His Big Idea: While on a business trip to Seattle last year, Shank’s plans changed at the last minute and he needed to stay an extra night, so he tried to book something on his phone—a surprisingly difficult process. The result? The free Hotel Tonight app (iPhone/iPad), which instantly delivers three one-night hotel deals per city in different categories and lets you book one in just seconds. The app is available for Boston, Chicago, L.A., New York, Miami, San Francisco, Seattle, and Washington, D.C., with Las Vegas on the way.
Photo courtesy of Sam Shank
Cyclist-friendly Oregon has a stylish new rest stop for weary pedalers. Inspired by their biking trips to Italy, owners Glen and Sandy Crinklaw created the four-room Coastal Mountain Sport Haus (66845 Nehalem Hwy.; 503/429-6940; doubles from $199, including meals, two-night minimum) 50 miles north of Portland in the logging town of Vernonia (population: 2,300). The cedar inn—near some of the Pacific Northwest’s most picturesque biking paths—pays homage to the region with design touches such as bathroom sinks set in slabs of reclaimed black walnut and molted elk antlers used as towel hooks.
Photo by Heidi Swift/Courtesy of Coastal Mountain Sport Haus
It’s one of the most buzzed-about and eagerly anticipated hotel openings across the pond: London’s iconic St. Pancras railway station has reinvented itself as a sumptuous new Renaissance hotel, and last week unveiled The Gilbert Scott restaurant. Celebrated chef Marcus Wareing (of the Michelin two-starred Marcus Wareing at The Berkeley) derived inspiration for his second restaurant from both the historic building itself, as well as from dishes that are nearly 200 years old, but cooked with modern techniques.
During his 25-year career, the musician, DJ, and tea entrepreneur has traveled the globe, staying in thousands of hotels—which helped inspire his new album, Destroyed (Mute, $15), and an accompanying book of his snapshots (Damiani, $40). T+L checks in with him about his life on the road.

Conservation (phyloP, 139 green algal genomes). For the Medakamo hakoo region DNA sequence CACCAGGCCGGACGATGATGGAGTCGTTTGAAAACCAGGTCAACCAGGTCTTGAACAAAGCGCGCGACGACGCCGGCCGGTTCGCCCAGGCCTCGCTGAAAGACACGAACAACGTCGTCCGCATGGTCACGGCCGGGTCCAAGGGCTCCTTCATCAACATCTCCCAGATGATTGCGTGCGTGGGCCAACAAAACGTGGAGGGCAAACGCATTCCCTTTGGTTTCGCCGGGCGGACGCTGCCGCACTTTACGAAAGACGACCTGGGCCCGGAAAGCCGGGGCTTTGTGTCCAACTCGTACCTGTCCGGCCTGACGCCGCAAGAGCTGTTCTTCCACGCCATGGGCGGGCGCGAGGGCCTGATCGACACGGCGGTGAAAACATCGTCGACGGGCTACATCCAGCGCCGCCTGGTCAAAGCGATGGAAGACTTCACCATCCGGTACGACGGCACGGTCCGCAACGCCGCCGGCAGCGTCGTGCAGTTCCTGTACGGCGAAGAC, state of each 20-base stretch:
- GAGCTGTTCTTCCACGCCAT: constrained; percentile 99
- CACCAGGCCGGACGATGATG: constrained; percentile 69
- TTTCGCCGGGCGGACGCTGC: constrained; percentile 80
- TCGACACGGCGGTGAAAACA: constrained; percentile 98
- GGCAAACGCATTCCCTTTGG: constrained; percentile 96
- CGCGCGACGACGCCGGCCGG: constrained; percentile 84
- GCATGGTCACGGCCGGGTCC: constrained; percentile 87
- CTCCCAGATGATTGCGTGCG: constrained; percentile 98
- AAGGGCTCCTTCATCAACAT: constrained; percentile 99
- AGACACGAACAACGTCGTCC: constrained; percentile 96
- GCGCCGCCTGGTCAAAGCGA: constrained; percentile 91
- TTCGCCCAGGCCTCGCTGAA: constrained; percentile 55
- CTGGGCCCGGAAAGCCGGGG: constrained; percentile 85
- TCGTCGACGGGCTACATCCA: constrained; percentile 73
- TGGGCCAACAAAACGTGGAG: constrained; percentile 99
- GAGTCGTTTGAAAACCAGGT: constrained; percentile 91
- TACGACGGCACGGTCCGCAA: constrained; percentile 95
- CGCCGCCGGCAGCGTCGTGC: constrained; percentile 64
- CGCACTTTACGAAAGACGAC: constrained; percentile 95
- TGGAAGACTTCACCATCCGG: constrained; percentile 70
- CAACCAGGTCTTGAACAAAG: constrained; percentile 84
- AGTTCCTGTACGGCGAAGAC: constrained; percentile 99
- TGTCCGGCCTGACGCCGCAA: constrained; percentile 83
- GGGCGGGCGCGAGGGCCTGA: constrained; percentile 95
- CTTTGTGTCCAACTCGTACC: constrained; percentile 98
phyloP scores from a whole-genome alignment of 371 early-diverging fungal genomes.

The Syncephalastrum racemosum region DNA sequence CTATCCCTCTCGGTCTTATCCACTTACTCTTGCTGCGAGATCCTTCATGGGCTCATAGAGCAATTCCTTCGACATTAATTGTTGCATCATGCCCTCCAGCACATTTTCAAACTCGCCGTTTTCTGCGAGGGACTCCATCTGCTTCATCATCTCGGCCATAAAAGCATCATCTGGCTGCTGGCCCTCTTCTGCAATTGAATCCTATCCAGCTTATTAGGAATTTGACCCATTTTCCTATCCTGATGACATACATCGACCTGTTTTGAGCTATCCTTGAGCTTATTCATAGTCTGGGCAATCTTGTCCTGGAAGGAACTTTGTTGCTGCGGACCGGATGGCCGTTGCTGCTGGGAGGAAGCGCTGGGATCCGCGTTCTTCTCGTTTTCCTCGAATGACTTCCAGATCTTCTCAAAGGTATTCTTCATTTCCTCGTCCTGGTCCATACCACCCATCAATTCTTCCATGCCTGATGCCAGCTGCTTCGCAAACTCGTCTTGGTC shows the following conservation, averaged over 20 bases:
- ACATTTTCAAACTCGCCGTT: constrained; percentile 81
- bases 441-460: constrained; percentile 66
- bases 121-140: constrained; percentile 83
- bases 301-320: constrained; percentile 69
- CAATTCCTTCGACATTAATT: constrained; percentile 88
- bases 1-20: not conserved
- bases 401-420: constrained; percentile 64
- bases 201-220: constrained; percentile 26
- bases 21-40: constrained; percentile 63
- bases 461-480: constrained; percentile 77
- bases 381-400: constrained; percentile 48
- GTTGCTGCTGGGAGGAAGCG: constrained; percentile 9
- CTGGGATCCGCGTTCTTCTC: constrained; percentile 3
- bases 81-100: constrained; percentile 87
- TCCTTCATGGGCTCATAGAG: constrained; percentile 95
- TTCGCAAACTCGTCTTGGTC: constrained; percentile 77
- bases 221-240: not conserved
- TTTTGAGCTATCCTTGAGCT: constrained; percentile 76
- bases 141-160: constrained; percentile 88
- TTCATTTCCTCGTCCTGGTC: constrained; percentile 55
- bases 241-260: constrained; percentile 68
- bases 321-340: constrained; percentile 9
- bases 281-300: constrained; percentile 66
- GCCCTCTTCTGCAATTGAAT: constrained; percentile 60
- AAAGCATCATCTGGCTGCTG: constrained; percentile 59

Q: Tell us about your latest project.
A: My photos document the unglamorous side of touring. And almost every song on the record had its genesis in a hotel room, usually at around three a.m.
Value is not measured by room rate alone. You also have to consider how much a hotel’s goods and services cost. To get a sense of the relative expense of luxury properties, T+L determined the average price of a hotel bar martini, from Buenos Aires to Bangkok.
New York City: $19
Mexico City: $12
Rio de Janeiro: $15
Buenos Aires: $17
Cape Town: $7
Photo courtesy of DNY59/iStockphoto
When the weather outside is dreary, we dream of warm sand and sea. Which is why this week, Vacationist spotlights a handful of destinations close to the pounding Pacific. We’re headed to oceanfront villas in Maui, where surf lessons and barbecues are on offer; an eco-friendly lodge in Costa Rica, where zip-line tours in a dense tropical rainforest can be paired with trips to the shore; and a mid-century Santa Monica stunner, just a few blocks from waterfront Ocean Avenue.
Not what you’re looking for? Clip here for Chile, Puerto Rico, Arizona, Mexico, and more.